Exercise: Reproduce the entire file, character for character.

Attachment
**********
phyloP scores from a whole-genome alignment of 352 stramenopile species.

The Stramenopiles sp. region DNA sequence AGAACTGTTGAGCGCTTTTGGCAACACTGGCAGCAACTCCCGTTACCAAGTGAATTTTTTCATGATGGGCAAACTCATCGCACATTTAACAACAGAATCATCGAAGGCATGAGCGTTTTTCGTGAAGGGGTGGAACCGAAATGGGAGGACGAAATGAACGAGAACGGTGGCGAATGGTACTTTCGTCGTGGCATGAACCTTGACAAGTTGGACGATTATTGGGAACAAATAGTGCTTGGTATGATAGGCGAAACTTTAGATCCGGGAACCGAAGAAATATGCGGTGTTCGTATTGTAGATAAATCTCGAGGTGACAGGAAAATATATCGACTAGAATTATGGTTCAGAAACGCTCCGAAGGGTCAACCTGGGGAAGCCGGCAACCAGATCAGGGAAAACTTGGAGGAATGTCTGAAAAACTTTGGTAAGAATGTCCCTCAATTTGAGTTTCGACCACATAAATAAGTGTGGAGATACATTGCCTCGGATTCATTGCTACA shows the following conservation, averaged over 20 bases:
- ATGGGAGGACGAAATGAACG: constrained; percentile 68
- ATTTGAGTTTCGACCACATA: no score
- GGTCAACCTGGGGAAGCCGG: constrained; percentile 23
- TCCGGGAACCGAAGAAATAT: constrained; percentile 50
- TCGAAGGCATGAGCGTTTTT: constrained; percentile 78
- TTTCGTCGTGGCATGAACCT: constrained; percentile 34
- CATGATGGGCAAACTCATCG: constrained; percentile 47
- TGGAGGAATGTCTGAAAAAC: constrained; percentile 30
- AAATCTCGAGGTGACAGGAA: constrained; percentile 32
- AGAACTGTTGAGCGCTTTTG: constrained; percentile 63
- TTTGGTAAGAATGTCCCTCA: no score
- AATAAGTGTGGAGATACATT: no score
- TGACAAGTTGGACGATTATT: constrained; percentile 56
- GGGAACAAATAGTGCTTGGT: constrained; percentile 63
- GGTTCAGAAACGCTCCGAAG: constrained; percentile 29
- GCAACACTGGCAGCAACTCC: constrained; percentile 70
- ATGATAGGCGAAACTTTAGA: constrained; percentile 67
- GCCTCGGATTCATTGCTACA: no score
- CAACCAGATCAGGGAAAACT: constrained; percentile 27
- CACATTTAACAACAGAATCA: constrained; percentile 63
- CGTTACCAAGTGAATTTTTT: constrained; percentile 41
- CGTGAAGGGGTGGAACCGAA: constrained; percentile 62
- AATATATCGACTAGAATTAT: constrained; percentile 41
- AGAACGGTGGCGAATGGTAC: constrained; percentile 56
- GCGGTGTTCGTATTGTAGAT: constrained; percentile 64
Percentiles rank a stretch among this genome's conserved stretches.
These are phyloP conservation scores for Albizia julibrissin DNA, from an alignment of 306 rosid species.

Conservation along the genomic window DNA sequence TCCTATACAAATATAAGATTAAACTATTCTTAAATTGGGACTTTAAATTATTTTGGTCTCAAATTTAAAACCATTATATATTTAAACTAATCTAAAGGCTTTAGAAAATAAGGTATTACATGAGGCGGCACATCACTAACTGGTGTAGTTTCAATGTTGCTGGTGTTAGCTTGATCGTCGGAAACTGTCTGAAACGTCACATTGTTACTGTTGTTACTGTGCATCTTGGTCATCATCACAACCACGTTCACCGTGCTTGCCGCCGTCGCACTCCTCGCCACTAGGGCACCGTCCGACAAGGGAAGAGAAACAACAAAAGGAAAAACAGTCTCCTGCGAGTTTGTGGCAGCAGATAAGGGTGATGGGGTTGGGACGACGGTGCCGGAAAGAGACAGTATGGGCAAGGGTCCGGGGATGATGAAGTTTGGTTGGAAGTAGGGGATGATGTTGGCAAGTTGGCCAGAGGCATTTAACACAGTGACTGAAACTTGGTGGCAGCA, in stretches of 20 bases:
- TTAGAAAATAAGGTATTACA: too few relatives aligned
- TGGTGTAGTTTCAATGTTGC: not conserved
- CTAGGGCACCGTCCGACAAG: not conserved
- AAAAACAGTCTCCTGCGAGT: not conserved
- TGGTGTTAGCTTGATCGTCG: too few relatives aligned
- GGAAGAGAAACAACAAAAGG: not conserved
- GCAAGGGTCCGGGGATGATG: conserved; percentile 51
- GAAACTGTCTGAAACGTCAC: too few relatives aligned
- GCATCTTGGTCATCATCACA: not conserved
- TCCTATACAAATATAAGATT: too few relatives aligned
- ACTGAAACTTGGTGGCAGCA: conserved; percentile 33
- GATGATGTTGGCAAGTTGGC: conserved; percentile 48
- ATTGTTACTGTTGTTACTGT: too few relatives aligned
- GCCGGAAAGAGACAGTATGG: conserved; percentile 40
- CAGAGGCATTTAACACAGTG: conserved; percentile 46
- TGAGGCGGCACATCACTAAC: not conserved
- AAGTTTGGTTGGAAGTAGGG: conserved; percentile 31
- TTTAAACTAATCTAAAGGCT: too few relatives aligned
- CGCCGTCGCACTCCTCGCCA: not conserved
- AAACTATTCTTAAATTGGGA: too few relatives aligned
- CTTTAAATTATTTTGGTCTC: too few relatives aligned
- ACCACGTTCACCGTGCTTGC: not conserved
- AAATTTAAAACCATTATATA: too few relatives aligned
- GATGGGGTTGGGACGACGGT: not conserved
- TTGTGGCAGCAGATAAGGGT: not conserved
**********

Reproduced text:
phyloP scores from a whole-genome alignment of 352 stramenopile species.

The Stramenopiles sp. region DNA sequence AGAACTGTTGAGCGCTTTTGGCAACACTGGCAGCAACTCCCGTTACCAAGTGAATTTTTTCATGATGGGCAAACTCATCGCACATTTAACAACAGAATCATCGAAGGCATGAGCGTTTTTCGTGAAGGGGTGGAACCGAAATGGGAGGACGAAATGAACGAGAACGGTGGCGAATGGTACTTTCGTCGTGGCATGAACCTTGACAAGTTGGACGATTATTGGGAACAAATAGTGCTTGGTATGATAGGCGAAACTTTAGATCCGGGAACCGAAGAAATATGCGGTGTTCGTATTGTAGATAAATCTCGAGGTGACAGGAAAATATATCGACTAGAATTATGGTTCAGAAACGCTCCGAAGGGTCAACCTGGGGAAGCCGGCAACCAGATCAGGGAAAACTTGGAGGAATGTCTGAAAAACTTTGGTAAGAATGTCCCTCAATTTGAGTTTCGACCACATAAATAAGTGTGGAGATACATTGCCTCGGATTCATTGCTACA shows the following conservation, averaged over 20 bases:
- ATGGGAGGACGAAATGAACG: constrained; percentile 68
- ATTTGAGTTTCGACCACATA: no score
- GGTCAACCTGGGGAAGCCGG: constrained; percentile 23
- TCCGGGAACCGAAGAAATAT: constrained; percentile 50
- TCGAAGGCATGAGCGTTTTT: constrained; percentile 78
- TTTCGTCGTGGCATGAACCT: constrained; percentile 34
- CATGATGGGCAAACTCATCG: constrained; percentile 47
- TGGAGGAATGTCTGAAAAAC: constrained; percentile 30
- AAATCTCGAGGTGACAGGAA: constrained; percentile 32
- AGAACTGTTGAGCGCTTTTG: constrained; percentile 63
- TTTGGTAAGAATGTCCCTCA: no score
- AATAAGTGTGGAGATACATT: no score
- TGACAAGTTGGACGATTATT: constrained; percentile 56
- GGGAACAAATAGTGCTTGGT: constrained; percentile 63
- GGTTCAGAAACGCTCCGAAG: constrained; percentile 29
- GCAACACTGGCAGCAACTCC: constrained; percentile 70
- ATGATAGGCGAAACTTTAGA: constrained; percentile 67
- GCCTCGGATTCATTGCTACA: no score
- CAACCAGATCAGGGAAAACT: constrained; percentile 27
- CACATTTAACAACAGAATCA: constrained; percentile 63
- CGTTACCAAGTGAATTTTTT: constrained; percentile 41
- CGTGAAGGGGTGGAACCGAA: constrained; percentile 62
- AATATATCGACTAGAATTAT: constrained; percentile 41
- AGAACGGTGGCGAATGGTAC: constrained; percentile 56
- GCGGTGTTCGTATTGTAGAT: constrained; percentile 64
Percentiles rank a stretch among this genome's conserved stretches.
These are phyloP conservation scores for Albizia julibrissin DNA, from an alignment of 306 rosid species.

Conservation along the genomic window DNA sequence TCCTATACAAATATAAGATTAAACTATTCTTAAATTGGGACTTTAAATTATTTTGGTCTCAAATTTAAAACCATTATATATTTAAACTAATCTAAAGGCTTTAGAAAATAAGGTATTACATGAGGCGGCACATCACTAACTGGTGTAGTTTCAATGTTGCTGGTGTTAGCTTGATCGTCGGAAACTGTCTGAAACGTCACATTGTTACTGTTGTTACTGTGCATCTTGGTCATCATCACAACCACGTTCACCGTGCTTGCCGCCGTCGCACTCCTCGCCACTAGGGCACCGTCCGACAAGGGAAGAGAAACAACAAAAGGAAAAACAGTCTCCTGCGAGTTTGTGGCAGCAGATAAGGGTGATGGGGTTGGGACGACGGTGCCGGAAAGAGACAGTATGGGCAAGGGTCCGGGGATGATGAAGTTTGGTTGGAAGTAGGGGATGATGTTGGCAAGTTGGCCAGAGGCATTTAACACAGTGACTGAAACTTGGTGGCAGCA, in stretches of 20 bases:
- TTAGAAAATAAGGTATTACA: too few relatives aligned
- TGGTGTAGTTTCAATGTTGC: not conserved
- CTAGGGCACCGTCCGACAAG: not conserved
- AAAAACAGTCTCCTGCGAGT: not conserved
- TGGTGTTAGCTTGATCGTCG: too few relatives aligned
- GGAAGAGAAACAACAAAAGG: not conserved
- GCAAGGGTCCGGGGATGATG: conserved; percentile 51
- GAAACTGTCTGAAACGTCAC: too few relatives aligned
- GCATCTTGGTCATCATCACA: not conserved
- TCCTATACAAATATAAGATT: too few relatives aligned
- ACTGAAACTTGGTGGCAGCA: conserved; percentile 33
- GATGATGTTGGCAAGTTGGC: conserved; percentile 48
- ATTGTTACTGTTGTTACTGT: too few relatives aligned
- GCCGGAAAGAGACAGTATGG: conserved; percentile 40
- CAGAGGCATTTAACACAGTG: conserved; percentile 46
- TGAGGCGGCACATCACTAAC: not conserved
- AAGTTTGGTTGGAAGTAGGG: conserved; percentile 31
- TTTAAACTAATCTAAAGGCT: too few relatives aligned
- CGCCGTCGCACTCCTCGCCA: not conserved
- AAACTATTCTTAAATTGGGA: too few relatives aligned
- CTTTAAATTATTTTGGTCTC: too few relatives aligned
- ACCACGTTCACCGTGCTTGC: not conserved
- AAATTTAAAACCATTATATA: too few relatives aligned
- GATGGGGTTGGGACGACGGT: not conserved
- TTGTGGCAGCAGATAAGGGT: not conserved